Court of Appeals Rules Custodians Must Provide Electronic Records When Requested

 In Lueders v. Krug, Press Releases, WILL News

WILL amicus brief argued law requires public officials to provide electronic records upon request.

The News: Today, the Wisconsin Court of Appeals ruled that when a record request specifically asks for documents in electronic format, the record custodian must provide those records in electronic format. Some officials around the state – particularly in the state legislature – have made it a practice to waste time and taxpayer resources by printing out emails and other records. Today’s decision stops that practice.

In 2018, WILL filed a similar lawsuit against Representative Jonathan Brostoff (D-Milwaukee), which resulted in the Representative turning over electronic files and paying our legal fees.

The Lawsuit: On June 21, 2016, Bill Lueders, President of the Wisconsin Freedom of Information Council and Editor of The Progressive magazine, filed a record request for certain emails from Representative Scott Krug (R-Nekoosa), later specifying that his request was for electronic copies. Instead, Krug provided paper copies. Lueders sued, and the Dane County Circuit Court concluded that Krug violated the Open Records Law.

Krug appealed, and on appeal, the Wisconsin Institute for Law & Liberty (WILL) filed an amicus brief, joined by the Wisconsin Freedom of Information Council, the John K. MacIver Institute for Public Policy, the Badger Institute, and Americans for Prosperity-Wisconsin. The brief argued that the plain text of the records law requires the provision of electronic copies upon request. The brief offered examples of how custodians had frustrated requests by unnecessarily printing massive quantities of copies and demanding payment for each page.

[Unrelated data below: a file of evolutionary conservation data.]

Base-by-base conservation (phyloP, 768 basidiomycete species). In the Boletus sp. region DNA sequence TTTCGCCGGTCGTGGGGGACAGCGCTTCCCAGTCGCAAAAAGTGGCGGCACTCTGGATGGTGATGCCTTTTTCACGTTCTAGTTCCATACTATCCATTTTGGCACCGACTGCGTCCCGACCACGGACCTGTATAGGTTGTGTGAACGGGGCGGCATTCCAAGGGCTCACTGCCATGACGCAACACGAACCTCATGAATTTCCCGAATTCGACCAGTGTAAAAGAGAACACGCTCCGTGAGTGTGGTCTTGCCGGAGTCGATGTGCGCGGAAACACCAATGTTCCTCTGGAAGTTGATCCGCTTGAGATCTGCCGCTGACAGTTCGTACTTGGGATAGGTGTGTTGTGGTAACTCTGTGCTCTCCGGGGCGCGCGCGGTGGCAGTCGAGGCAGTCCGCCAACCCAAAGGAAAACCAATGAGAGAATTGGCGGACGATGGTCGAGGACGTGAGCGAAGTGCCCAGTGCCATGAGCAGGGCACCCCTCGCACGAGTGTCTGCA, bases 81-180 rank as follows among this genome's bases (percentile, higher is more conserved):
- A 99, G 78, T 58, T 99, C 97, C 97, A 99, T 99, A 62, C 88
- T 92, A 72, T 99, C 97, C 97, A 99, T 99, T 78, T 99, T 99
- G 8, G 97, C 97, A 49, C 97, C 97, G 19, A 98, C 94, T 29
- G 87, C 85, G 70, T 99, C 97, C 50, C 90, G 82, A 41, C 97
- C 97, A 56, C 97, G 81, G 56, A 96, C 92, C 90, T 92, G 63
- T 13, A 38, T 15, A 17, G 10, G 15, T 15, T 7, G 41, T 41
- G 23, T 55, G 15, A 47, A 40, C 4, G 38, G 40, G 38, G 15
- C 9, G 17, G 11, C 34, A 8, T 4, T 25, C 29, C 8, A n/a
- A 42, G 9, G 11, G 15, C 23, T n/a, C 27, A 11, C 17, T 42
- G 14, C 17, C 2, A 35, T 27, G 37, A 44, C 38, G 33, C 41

The Court of Appeals, District II (Judges Mark Gundrum, Paul Reilly, and Justice-elect Brian Hagedorn) affirmed the lower court, establishing a precedent that applies to custodians statewide. The court concluded that the original electronic email contains significant amounts of metadata that is lost when printed out. Because a printout is missing important information from the original record, it is not a “copy” of the record and does not satisfy a request for an electronic record.

The Quote: Tom Kamenick: Deputy Counsel and open government expert at WILL: “Public officials must stop playing games with record requests. Copying an electronic file onto a flash drive or sending it via email is cheap and easy, and there is no reason to waste time and taxpayer resources printing out emails one at a time. We’re pleased the court of appeals agrees and we hope Representative Krug accepts the decision and doesn’t continue fighting a hopeless battle.”

Read the Court of Appeals decision HERE.

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